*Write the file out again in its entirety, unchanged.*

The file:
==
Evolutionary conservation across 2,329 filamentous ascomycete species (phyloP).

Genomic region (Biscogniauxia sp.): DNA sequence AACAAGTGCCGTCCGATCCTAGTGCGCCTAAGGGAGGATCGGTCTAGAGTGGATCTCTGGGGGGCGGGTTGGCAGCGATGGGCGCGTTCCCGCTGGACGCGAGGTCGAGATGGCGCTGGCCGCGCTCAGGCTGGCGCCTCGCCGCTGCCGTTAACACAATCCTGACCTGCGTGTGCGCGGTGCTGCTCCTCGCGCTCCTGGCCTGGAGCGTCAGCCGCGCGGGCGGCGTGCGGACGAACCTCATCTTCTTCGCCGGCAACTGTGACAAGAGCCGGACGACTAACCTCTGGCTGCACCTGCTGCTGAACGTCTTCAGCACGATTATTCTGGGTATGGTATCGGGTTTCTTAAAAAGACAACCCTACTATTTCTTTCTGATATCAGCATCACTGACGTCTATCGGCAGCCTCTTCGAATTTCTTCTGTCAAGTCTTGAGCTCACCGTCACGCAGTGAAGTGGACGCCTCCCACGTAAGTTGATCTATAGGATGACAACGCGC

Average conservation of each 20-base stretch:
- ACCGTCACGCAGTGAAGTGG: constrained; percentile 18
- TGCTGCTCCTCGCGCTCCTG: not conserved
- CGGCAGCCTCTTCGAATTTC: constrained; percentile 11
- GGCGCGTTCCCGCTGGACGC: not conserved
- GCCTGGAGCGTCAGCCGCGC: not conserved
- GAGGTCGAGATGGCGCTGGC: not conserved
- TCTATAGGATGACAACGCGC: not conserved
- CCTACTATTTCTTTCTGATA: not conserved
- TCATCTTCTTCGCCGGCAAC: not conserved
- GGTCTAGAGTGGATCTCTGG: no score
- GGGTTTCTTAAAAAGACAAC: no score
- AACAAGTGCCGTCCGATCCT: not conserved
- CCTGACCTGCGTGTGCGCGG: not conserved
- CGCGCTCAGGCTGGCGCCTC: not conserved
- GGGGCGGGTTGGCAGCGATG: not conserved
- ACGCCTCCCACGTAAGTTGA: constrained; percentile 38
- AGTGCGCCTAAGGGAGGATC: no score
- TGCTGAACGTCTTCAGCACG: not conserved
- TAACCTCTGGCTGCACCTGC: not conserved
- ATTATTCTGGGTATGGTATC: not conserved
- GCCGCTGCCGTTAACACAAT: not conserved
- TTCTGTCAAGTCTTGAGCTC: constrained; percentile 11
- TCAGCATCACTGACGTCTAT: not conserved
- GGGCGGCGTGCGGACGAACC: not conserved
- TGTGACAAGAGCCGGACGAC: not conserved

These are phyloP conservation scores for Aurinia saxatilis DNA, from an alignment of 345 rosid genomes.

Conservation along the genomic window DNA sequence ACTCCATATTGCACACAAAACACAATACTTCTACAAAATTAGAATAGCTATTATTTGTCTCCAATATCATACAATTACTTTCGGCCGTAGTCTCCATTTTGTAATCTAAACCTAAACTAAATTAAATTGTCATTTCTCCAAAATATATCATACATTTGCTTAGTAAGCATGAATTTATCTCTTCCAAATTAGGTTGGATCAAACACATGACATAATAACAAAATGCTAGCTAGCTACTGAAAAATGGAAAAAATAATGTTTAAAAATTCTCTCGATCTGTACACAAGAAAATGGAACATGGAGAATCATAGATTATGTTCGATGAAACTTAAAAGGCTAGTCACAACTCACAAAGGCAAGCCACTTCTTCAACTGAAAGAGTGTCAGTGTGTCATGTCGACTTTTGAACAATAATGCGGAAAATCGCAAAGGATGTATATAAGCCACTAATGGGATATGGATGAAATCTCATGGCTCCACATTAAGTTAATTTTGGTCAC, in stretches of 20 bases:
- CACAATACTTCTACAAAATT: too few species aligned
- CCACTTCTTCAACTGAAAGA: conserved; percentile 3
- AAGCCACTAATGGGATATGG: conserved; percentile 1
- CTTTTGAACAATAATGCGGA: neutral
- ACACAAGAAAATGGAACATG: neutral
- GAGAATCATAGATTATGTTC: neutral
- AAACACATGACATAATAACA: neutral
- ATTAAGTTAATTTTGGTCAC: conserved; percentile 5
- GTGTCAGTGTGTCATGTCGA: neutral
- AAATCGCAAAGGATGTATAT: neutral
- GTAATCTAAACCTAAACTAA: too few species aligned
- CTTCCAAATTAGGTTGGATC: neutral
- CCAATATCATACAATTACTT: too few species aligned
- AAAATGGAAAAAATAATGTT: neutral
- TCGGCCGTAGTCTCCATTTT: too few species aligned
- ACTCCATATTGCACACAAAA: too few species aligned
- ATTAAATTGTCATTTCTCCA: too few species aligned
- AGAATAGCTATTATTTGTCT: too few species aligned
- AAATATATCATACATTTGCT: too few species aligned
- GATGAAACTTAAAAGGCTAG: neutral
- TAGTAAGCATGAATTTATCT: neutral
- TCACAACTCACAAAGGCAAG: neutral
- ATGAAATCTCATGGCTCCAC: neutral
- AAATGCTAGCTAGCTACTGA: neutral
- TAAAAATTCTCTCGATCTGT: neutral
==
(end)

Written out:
Evolutionary conservation across 2,329 filamentous ascomycete species (phyloP).

Genomic region (Biscogniauxia sp.): DNA sequence AACAAGTGCCGTCCGATCCTAGTGCGCCTAAGGGAGGATCGGTCTAGAGTGGATCTCTGGGGGGCGGGTTGGCAGCGATGGGCGCGTTCCCGCTGGACGCGAGGTCGAGATGGCGCTGGCCGCGCTCAGGCTGGCGCCTCGCCGCTGCCGTTAACACAATCCTGACCTGCGTGTGCGCGGTGCTGCTCCTCGCGCTCCTGGCCTGGAGCGTCAGCCGCGCGGGCGGCGTGCGGACGAACCTCATCTTCTTCGCCGGCAACTGTGACAAGAGCCGGACGACTAACCTCTGGCTGCACCTGCTGCTGAACGTCTTCAGCACGATTATTCTGGGTATGGTATCGGGTTTCTTAAAAAGACAACCCTACTATTTCTTTCTGATATCAGCATCACTGACGTCTATCGGCAGCCTCTTCGAATTTCTTCTGTCAAGTCTTGAGCTCACCGTCACGCAGTGAAGTGGACGCCTCCCACGTAAGTTGATCTATAGGATGACAACGCGC

Average conservation of each 20-base stretch:
- ACCGTCACGCAGTGAAGTGG: constrained; percentile 18
- TGCTGCTCCTCGCGCTCCTG: not conserved
- CGGCAGCCTCTTCGAATTTC: constrained; percentile 11
- GGCGCGTTCCCGCTGGACGC: not conserved
- GCCTGGAGCGTCAGCCGCGC: not conserved
- GAGGTCGAGATGGCGCTGGC: not conserved
- TCTATAGGATGACAACGCGC: not conserved
- CCTACTATTTCTTTCTGATA: not conserved
- TCATCTTCTTCGCCGGCAAC: not conserved
- GGTCTAGAGTGGATCTCTGG: no score
- GGGTTTCTTAAAAAGACAAC: no score
- AACAAGTGCCGTCCGATCCT: not conserved
- CCTGACCTGCGTGTGCGCGG: not conserved
- CGCGCTCAGGCTGGCGCCTC: not conserved
- GGGGCGGGTTGGCAGCGATG: not conserved
- ACGCCTCCCACGTAAGTTGA: constrained; percentile 38
- AGTGCGCCTAAGGGAGGATC: no score
- TGCTGAACGTCTTCAGCACG: not conserved
- TAACCTCTGGCTGCACCTGC: not conserved
- ATTATTCTGGGTATGGTATC: not conserved
- GCCGCTGCCGTTAACACAAT: not conserved
- TTCTGTCAAGTCTTGAGCTC: constrained; percentile 11
- TCAGCATCACTGACGTCTAT: not conserved
- GGGCGGCGTGCGGACGAACC: not conserved
- TGTGACAAGAGCCGGACGAC: not conserved

These are phyloP conservation scores for Aurinia saxatilis DNA, from an alignment of 345 rosid genomes.

Conservation along the genomic window DNA sequence ACTCCATATTGCACACAAAACACAATACTTCTACAAAATTAGAATAGCTATTATTTGTCTCCAATATCATACAATTACTTTCGGCCGTAGTCTCCATTTTGTAATCTAAACCTAAACTAAATTAAATTGTCATTTCTCCAAAATATATCATACATTTGCTTAGTAAGCATGAATTTATCTCTTCCAAATTAGGTTGGATCAAACACATGACATAATAACAAAATGCTAGCTAGCTACTGAAAAATGGAAAAAATAATGTTTAAAAATTCTCTCGATCTGTACACAAGAAAATGGAACATGGAGAATCATAGATTATGTTCGATGAAACTTAAAAGGCTAGTCACAACTCACAAAGGCAAGCCACTTCTTCAACTGAAAGAGTGTCAGTGTGTCATGTCGACTTTTGAACAATAATGCGGAAAATCGCAAAGGATGTATATAAGCCACTAATGGGATATGGATGAAATCTCATGGCTCCACATTAAGTTAATTTTGGTCAC, in stretches of 20 bases:
- CACAATACTTCTACAAAATT: too few species aligned
- CCACTTCTTCAACTGAAAGA: conserved; percentile 3
- AAGCCACTAATGGGATATGG: conserved; percentile 1
- CTTTTGAACAATAATGCGGA: neutral
- ACACAAGAAAATGGAACATG: neutral
- GAGAATCATAGATTATGTTC: neutral
- AAACACATGACATAATAACA: neutral
- ATTAAGTTAATTTTGGTCAC: conserved; percentile 5
- GTGTCAGTGTGTCATGTCGA: neutral
- AAATCGCAAAGGATGTATAT: neutral
- GTAATCTAAACCTAAACTAA: too few species aligned
- CTTCCAAATTAGGTTGGATC: neutral
- CCAATATCATACAATTACTT: too few species aligned
- AAAATGGAAAAAATAATGTT: neutral
- TCGGCCGTAGTCTCCATTTT: too few species aligned
- ACTCCATATTGCACACAAAA: too few species aligned
- ATTAAATTGTCATTTCTCCA: too few species aligned
- AGAATAGCTATTATTTGTCT: too few species aligned
- AAATATATCATACATTTGCT: too few species aligned
- GATGAAACTTAAAAGGCTAG: neutral
- TAGTAAGCATGAATTTATCT: neutral
- TCACAACTCACAAAGGCAAG: neutral
- ATGAAATCTCATGGCTCCAC: neutral
- AAATGCTAGCTAGCTACTGA: neutral
- TAAAAATTCTCTCGATCTGT: neutral